* * *
In an episode of the 1970s sitcom "The Mary Tyler Moore Show," Mary helped her friend Phyllis land a badly needed job at the TV station where Mary worked.
Phyllis' first assignment, as I recall, was to organize a long-neglected slew of papers. Repulsed by the mere thought of such tedium, she asked, "Don't you have 'people' to do that kind of thing?"
Mary replied sweetly, "Yes - you."
* * *
Clyde's grand-nephew Jacob graduated last year and couldn't immediately find a job teaching in his field. He'd majored in history, with further specialization in early Eurasian history. His senior thesis had been on the cross-cultural ties between third-century Italian midget circuses and late Han dynasty pottery, and he was surprised to find so few Northeast Mississippi school principals shared his enthusiasm.
It took a while for his parents to add to his postgraduate education the realization that honest labor might not be as intellectually stimulating as indoctrinating bright young minds in esoteric facts but that living in their basement and playing video games all day was absolutely beneath his dignity, not to mention his looming student debt obligations.
After they began hinting that he was about to become a candidate for Salvation Army quarters, Jacob rented an apartment and began mowing grass from early morning to early afternoon. He takes a shower and a nap before delivering pizzas for another eight hours or so.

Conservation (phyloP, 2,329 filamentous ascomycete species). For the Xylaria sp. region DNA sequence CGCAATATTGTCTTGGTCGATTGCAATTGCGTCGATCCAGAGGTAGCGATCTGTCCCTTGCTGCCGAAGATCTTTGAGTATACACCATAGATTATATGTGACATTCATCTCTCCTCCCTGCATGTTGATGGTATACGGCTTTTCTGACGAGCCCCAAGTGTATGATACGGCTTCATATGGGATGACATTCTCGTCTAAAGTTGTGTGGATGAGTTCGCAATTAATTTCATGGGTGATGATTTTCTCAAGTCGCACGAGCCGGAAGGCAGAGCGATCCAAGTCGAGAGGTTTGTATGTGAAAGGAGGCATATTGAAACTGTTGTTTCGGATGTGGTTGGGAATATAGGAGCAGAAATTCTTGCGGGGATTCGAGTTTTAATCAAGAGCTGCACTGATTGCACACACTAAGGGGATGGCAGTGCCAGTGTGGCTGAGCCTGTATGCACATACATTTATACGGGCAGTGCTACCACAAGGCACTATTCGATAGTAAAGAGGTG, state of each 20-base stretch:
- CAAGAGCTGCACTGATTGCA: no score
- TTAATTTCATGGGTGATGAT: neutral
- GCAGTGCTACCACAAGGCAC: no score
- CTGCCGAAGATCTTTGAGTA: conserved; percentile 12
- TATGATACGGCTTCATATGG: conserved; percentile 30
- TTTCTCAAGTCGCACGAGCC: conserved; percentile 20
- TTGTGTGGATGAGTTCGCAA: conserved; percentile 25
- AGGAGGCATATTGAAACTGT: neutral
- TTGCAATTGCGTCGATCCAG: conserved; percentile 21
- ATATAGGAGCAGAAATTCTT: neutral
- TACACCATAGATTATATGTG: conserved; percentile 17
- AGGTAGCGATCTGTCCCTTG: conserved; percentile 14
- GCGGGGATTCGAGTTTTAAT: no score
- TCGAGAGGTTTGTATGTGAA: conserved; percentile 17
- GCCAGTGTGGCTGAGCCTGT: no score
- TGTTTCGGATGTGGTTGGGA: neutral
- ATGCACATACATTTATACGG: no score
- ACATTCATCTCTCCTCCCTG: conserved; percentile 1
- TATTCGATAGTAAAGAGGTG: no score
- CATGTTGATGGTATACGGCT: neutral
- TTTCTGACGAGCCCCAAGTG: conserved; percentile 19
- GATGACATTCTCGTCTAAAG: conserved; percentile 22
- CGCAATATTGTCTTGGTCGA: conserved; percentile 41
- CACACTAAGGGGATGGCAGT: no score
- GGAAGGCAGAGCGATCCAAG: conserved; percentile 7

"It pays the bills and still leaves my weekends free," Jacob told us when he stopped in on the Coffee Clutchers recently.
Since learning to labor, he has also reconsidered his career options. He's going to add a few online courses that'll enable him to teach anything from Western civilization to civics to the Civil War.
"What do you know now that you wish you'd known before?" Chester asked him.
"One, I'd remember that there ought to be some marketable part of your passion that supports the other parts," Jacob said.
"The other is that 'menial' ought to be struck from the dictionary," he said. "I've learned that work doesn't degrade anyone. When I found myself cutting grass and pulling weeds for a living, I soon realized the quality of my work contributes to the success of my customers' businesses. When I delivered pizzas, more often than not I was helping families or friends enjoy a meal together."
Jacob's voice quivered ever so slightly when he offered a quote from Dr. Martin Luther King Jr. that summed up his recent education: "All labor that uplifts humanity has dignity and importance and should be undertaken with painstaking excellence."
Contact Daily Journal Oxford Bureau reporter Errol Castens at firstname.lastname@example.org.